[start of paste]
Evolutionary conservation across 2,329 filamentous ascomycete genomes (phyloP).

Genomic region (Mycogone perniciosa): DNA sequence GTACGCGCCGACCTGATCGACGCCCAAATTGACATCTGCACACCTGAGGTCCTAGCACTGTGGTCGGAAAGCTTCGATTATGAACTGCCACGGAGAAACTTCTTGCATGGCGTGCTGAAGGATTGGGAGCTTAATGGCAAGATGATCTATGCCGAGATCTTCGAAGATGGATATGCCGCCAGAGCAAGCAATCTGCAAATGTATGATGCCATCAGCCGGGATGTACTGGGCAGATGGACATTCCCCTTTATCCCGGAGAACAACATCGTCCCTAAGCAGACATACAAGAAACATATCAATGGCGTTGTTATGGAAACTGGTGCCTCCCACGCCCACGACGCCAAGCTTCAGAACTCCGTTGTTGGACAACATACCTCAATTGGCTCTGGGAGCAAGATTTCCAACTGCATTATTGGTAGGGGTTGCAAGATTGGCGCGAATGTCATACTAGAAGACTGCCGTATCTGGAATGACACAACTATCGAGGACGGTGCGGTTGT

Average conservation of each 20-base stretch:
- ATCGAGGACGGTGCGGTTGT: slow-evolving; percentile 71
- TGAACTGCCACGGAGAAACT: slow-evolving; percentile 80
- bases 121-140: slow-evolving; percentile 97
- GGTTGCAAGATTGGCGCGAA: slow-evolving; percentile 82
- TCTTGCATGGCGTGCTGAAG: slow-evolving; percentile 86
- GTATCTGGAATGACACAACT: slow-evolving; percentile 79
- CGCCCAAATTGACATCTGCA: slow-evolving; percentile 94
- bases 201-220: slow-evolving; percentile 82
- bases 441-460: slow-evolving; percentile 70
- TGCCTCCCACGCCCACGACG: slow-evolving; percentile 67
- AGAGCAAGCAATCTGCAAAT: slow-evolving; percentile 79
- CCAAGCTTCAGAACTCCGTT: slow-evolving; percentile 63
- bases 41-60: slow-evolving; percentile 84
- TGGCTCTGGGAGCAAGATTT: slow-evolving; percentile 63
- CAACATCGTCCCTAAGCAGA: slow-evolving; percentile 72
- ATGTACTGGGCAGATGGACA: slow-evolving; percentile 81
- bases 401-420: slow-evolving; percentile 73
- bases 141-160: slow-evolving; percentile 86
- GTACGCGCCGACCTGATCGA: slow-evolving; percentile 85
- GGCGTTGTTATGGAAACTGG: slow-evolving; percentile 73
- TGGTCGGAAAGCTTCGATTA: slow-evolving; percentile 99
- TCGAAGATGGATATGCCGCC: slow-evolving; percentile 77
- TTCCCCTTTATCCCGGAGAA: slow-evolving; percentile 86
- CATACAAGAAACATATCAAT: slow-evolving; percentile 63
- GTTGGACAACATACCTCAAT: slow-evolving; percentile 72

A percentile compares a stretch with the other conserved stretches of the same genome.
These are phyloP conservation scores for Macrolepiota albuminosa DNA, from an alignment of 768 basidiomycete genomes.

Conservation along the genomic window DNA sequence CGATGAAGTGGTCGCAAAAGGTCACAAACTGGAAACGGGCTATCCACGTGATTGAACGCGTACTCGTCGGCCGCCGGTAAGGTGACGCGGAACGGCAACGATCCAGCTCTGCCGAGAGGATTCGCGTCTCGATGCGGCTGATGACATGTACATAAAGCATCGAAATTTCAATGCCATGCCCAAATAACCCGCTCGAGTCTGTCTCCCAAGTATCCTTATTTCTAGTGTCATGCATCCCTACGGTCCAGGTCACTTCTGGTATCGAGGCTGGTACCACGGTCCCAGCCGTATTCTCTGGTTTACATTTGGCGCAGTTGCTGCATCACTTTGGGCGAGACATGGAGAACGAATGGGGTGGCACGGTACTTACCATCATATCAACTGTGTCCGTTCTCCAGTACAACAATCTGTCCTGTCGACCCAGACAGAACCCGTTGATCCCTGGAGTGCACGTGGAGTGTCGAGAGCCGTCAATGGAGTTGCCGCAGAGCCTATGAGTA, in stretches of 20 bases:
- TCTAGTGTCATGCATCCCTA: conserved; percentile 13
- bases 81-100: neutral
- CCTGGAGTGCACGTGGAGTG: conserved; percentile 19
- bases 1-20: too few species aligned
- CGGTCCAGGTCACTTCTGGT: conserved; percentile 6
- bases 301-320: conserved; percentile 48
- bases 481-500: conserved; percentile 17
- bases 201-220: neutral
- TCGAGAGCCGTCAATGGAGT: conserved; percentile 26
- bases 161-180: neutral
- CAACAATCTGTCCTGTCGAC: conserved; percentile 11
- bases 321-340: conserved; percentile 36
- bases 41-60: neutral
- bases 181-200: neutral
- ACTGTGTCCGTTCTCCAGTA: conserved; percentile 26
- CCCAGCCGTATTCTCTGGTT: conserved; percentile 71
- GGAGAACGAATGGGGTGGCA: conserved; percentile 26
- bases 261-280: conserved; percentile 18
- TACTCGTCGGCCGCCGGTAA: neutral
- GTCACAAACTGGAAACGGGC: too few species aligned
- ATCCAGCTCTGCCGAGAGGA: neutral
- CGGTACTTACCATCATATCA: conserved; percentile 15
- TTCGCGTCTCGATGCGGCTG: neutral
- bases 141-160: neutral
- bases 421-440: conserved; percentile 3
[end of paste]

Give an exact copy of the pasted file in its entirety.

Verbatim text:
Evolutionary conservation across 2,329 filamentous ascomycete genomes (phyloP).

Genomic region (Mycogone perniciosa): DNA sequence GTACGCGCCGACCTGATCGACGCCCAAATTGACATCTGCACACCTGAGGTCCTAGCACTGTGGTCGGAAAGCTTCGATTATGAACTGCCACGGAGAAACTTCTTGCATGGCGTGCTGAAGGATTGGGAGCTTAATGGCAAGATGATCTATGCCGAGATCTTCGAAGATGGATATGCCGCCAGAGCAAGCAATCTGCAAATGTATGATGCCATCAGCCGGGATGTACTGGGCAGATGGACATTCCCCTTTATCCCGGAGAACAACATCGTCCCTAAGCAGACATACAAGAAACATATCAATGGCGTTGTTATGGAAACTGGTGCCTCCCACGCCCACGACGCCAAGCTTCAGAACTCCGTTGTTGGACAACATACCTCAATTGGCTCTGGGAGCAAGATTTCCAACTGCATTATTGGTAGGGGTTGCAAGATTGGCGCGAATGTCATACTAGAAGACTGCCGTATCTGGAATGACACAACTATCGAGGACGGTGCGGTTGT

Average conservation of each 20-base stretch:
- ATCGAGGACGGTGCGGTTGT: slow-evolving; percentile 71
- TGAACTGCCACGGAGAAACT: slow-evolving; percentile 80
- bases 121-140: slow-evolving; percentile 97
- GGTTGCAAGATTGGCGCGAA: slow-evolving; percentile 82
- TCTTGCATGGCGTGCTGAAG: slow-evolving; percentile 86
- GTATCTGGAATGACACAACT: slow-evolving; percentile 79
- CGCCCAAATTGACATCTGCA: slow-evolving; percentile 94
- bases 201-220: slow-evolving; percentile 82
- bases 441-460: slow-evolving; percentile 70
- TGCCTCCCACGCCCACGACG: slow-evolving; percentile 67
- AGAGCAAGCAATCTGCAAAT: slow-evolving; percentile 79
- CCAAGCTTCAGAACTCCGTT: slow-evolving; percentile 63
- bases 41-60: slow-evolving; percentile 84
- TGGCTCTGGGAGCAAGATTT: slow-evolving; percentile 63
- CAACATCGTCCCTAAGCAGA: slow-evolving; percentile 72
- ATGTACTGGGCAGATGGACA: slow-evolving; percentile 81
- bases 401-420: slow-evolving; percentile 73
- bases 141-160: slow-evolving; percentile 86
- GTACGCGCCGACCTGATCGA: slow-evolving; percentile 85
- GGCGTTGTTATGGAAACTGG: slow-evolving; percentile 73
- TGGTCGGAAAGCTTCGATTA: slow-evolving; percentile 99
- TCGAAGATGGATATGCCGCC: slow-evolving; percentile 77
- TTCCCCTTTATCCCGGAGAA: slow-evolving; percentile 86
- CATACAAGAAACATATCAAT: slow-evolving; percentile 63
- GTTGGACAACATACCTCAAT: slow-evolving; percentile 72

A percentile compares a stretch with the other conserved stretches of the same genome.
These are phyloP conservation scores for Macrolepiota albuminosa DNA, from an alignment of 768 basidiomycete genomes.

Conservation along the genomic window DNA sequence CGATGAAGTGGTCGCAAAAGGTCACAAACTGGAAACGGGCTATCCACGTGATTGAACGCGTACTCGTCGGCCGCCGGTAAGGTGACGCGGAACGGCAACGATCCAGCTCTGCCGAGAGGATTCGCGTCTCGATGCGGCTGATGACATGTACATAAAGCATCGAAATTTCAATGCCATGCCCAAATAACCCGCTCGAGTCTGTCTCCCAAGTATCCTTATTTCTAGTGTCATGCATCCCTACGGTCCAGGTCACTTCTGGTATCGAGGCTGGTACCACGGTCCCAGCCGTATTCTCTGGTTTACATTTGGCGCAGTTGCTGCATCACTTTGGGCGAGACATGGAGAACGAATGGGGTGGCACGGTACTTACCATCATATCAACTGTGTCCGTTCTCCAGTACAACAATCTGTCCTGTCGACCCAGACAGAACCCGTTGATCCCTGGAGTGCACGTGGAGTGTCGAGAGCCGTCAATGGAGTTGCCGCAGAGCCTATGAGTA, in stretches of 20 bases:
- TCTAGTGTCATGCATCCCTA: conserved; percentile 13
- bases 81-100: neutral
- CCTGGAGTGCACGTGGAGTG: conserved; percentile 19
- bases 1-20: too few species aligned
- CGGTCCAGGTCACTTCTGGT: conserved; percentile 6
- bases 301-320: conserved; percentile 48
- bases 481-500: conserved; percentile 17
- bases 201-220: neutral
- TCGAGAGCCGTCAATGGAGT: conserved; percentile 26
- bases 161-180: neutral
- CAACAATCTGTCCTGTCGAC: conserved; percentile 11
- bases 321-340: conserved; percentile 36
- bases 41-60: neutral
- bases 181-200: neutral
- ACTGTGTCCGTTCTCCAGTA: conserved; percentile 26
- CCCAGCCGTATTCTCTGGTT: conserved; percentile 71
- GGAGAACGAATGGGGTGGCA: conserved; percentile 26
- bases 261-280: conserved; percentile 18
- TACTCGTCGGCCGCCGGTAA: neutral
- GTCACAAACTGGAAACGGGC: too few species aligned
- ATCCAGCTCTGCCGAGAGGA: neutral
- CGGTACTTACCATCATATCA: conserved; percentile 15
- TTCGCGTCTCGATGCGGCTG: neutral
- bases 141-160: neutral
- bases 421-440: conserved; percentile 3